JPMorgan Says Trump May Sell Dollars as Weapon in U.S. Trade War

With the U.S. waging a trade war on several fronts, economists are starting to take seriously the idea that President Donald Trump could act on his preference for a weak dollar.

“While not our base case scenario, we cannot rule out a turn toward a more interventionist currency policy, particularly since the current administration has, at times, hinted at a preference for dollar weakness or objected to perceived Chinese currency manipulation,” Michael Feroli, JPMorgan Chase & Co.’s chief U.S. economist, said in a research note this week.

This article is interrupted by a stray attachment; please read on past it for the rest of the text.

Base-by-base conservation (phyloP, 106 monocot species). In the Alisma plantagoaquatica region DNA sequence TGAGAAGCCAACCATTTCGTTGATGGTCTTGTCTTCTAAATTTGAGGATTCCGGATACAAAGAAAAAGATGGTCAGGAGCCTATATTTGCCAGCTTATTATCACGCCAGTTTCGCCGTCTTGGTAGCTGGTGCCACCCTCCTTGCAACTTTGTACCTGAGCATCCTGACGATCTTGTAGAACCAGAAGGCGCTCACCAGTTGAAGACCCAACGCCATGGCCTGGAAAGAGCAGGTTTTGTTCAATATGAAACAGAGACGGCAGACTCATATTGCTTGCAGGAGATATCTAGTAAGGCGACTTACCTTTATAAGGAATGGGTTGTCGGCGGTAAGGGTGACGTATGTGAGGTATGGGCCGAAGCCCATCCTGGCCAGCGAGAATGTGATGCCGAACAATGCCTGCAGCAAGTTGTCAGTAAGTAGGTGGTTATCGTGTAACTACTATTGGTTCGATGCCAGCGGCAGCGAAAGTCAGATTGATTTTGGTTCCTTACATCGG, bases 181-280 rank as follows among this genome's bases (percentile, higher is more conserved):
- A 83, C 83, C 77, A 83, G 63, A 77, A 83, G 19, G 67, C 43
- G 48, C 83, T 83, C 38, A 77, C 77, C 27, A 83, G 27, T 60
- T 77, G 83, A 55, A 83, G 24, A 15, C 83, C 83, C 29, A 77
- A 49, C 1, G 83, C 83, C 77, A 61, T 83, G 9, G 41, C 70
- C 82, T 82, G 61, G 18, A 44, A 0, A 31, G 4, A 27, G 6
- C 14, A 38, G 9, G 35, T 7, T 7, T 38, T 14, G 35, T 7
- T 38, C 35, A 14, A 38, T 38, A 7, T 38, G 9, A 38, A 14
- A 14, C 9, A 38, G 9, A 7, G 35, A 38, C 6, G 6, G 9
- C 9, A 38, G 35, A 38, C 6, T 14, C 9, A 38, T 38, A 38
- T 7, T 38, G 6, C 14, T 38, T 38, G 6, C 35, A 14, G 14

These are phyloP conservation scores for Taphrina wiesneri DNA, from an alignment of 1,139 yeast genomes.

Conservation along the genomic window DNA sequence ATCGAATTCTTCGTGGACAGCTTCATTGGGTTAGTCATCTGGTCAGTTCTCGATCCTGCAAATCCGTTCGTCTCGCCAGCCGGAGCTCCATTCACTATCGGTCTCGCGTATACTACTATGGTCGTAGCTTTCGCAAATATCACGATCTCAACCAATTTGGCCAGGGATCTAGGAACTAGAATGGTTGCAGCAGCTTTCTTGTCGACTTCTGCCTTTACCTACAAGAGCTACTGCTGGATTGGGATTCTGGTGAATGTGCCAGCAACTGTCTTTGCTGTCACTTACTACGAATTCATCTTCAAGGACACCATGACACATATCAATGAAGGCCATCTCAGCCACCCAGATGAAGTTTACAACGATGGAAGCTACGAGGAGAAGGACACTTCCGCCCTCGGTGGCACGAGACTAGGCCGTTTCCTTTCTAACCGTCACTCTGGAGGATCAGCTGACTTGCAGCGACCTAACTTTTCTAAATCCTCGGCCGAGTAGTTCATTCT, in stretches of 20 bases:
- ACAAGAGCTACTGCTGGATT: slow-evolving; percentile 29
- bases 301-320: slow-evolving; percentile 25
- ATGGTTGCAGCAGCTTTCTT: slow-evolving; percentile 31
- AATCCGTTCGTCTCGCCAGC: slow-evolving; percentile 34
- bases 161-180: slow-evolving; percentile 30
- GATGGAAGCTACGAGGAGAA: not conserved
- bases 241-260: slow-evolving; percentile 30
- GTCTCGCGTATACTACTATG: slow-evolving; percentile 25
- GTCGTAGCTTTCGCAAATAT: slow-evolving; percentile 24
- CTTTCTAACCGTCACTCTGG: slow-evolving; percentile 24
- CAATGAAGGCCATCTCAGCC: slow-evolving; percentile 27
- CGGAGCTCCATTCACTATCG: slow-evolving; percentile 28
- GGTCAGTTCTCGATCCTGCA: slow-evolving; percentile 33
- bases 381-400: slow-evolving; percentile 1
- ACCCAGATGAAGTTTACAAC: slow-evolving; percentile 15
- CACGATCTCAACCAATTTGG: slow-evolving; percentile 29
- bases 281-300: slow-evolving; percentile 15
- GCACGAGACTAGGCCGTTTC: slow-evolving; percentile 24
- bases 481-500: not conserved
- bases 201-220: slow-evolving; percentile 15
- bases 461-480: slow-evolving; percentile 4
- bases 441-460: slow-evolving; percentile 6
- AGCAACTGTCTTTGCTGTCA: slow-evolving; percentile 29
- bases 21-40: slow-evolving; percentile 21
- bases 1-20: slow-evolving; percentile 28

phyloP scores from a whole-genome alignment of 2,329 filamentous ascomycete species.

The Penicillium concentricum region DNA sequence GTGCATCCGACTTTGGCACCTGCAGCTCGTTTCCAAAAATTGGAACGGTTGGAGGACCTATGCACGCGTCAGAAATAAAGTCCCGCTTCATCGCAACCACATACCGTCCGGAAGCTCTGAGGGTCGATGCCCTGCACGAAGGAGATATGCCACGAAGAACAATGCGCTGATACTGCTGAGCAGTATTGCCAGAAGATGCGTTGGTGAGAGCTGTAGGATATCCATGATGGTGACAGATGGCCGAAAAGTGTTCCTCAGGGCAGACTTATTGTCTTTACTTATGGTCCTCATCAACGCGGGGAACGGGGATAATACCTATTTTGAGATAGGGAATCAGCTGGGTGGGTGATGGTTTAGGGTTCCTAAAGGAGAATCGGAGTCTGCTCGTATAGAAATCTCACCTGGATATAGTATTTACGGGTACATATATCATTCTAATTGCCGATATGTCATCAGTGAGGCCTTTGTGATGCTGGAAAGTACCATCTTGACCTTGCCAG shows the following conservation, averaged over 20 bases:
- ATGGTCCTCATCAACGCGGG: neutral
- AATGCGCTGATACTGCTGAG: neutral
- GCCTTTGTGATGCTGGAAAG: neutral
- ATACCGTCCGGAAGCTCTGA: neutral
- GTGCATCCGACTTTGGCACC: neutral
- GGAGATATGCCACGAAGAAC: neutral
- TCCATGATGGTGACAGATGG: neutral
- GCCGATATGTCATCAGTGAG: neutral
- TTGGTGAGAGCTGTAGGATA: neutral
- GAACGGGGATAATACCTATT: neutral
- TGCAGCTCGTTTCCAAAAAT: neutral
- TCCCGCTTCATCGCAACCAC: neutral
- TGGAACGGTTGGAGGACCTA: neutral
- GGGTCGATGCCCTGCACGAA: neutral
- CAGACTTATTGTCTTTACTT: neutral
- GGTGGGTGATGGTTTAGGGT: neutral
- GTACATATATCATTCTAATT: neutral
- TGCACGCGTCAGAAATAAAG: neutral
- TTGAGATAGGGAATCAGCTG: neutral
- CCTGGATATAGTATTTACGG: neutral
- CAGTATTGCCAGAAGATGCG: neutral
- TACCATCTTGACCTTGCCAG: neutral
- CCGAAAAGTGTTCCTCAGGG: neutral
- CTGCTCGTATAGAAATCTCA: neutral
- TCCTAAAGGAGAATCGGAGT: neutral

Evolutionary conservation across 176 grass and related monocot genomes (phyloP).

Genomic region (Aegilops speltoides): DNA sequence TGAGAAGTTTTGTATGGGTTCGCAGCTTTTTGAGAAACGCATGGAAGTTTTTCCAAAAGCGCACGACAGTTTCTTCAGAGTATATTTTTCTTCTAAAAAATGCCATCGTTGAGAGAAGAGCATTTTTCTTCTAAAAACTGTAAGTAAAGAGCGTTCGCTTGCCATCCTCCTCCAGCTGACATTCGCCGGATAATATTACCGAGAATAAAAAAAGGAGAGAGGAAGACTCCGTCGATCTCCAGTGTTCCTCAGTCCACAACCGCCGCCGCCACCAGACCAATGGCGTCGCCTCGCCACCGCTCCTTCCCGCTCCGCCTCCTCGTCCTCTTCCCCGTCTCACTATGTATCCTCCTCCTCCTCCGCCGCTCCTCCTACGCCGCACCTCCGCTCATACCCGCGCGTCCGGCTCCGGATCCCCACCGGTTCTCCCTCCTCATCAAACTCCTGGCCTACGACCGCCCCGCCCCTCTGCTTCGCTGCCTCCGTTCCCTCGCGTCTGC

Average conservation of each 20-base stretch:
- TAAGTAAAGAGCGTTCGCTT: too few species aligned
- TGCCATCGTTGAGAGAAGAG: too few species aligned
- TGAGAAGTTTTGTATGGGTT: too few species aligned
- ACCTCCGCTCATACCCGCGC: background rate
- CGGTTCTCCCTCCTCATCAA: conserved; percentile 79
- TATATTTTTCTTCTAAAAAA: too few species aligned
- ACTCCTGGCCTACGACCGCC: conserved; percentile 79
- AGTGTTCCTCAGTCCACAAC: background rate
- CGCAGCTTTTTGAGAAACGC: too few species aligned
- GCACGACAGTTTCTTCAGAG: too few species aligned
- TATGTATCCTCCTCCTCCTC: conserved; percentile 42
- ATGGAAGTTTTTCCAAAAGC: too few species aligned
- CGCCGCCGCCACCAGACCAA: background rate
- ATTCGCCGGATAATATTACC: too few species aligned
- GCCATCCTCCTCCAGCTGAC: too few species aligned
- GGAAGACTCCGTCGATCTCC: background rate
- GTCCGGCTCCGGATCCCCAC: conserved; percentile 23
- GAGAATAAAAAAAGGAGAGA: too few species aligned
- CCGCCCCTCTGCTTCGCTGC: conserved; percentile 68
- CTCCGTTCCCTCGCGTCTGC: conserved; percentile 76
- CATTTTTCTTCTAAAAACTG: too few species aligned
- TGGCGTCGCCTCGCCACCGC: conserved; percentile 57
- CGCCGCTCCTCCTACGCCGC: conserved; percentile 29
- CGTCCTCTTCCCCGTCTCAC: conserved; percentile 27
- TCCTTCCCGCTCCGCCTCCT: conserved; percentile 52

In a Twitter flurry last month, Trump accused China and the euro area of manipulating their currencies, and complained that a rising dollar is blunting America’s “competitive edge.” In a reference to interest-rate hikes by the Federal Reserve, the president said “tightening now hurts all that we have done.”

The U.S. hasn’t intervened in markets to sell the dollar since 2000 when it united with fellow members of the Group of Seven in an effort to boost the sliding euro. It last bought greenbacks in 2011 as part of an international bid to stop the yen from surging after an earthquake and tsunami in Japan led locals to repatriate cash.

But analysts are awakening to the reality that Trump may follow through on his jawboning, with potential implications for the independence of the Fed.

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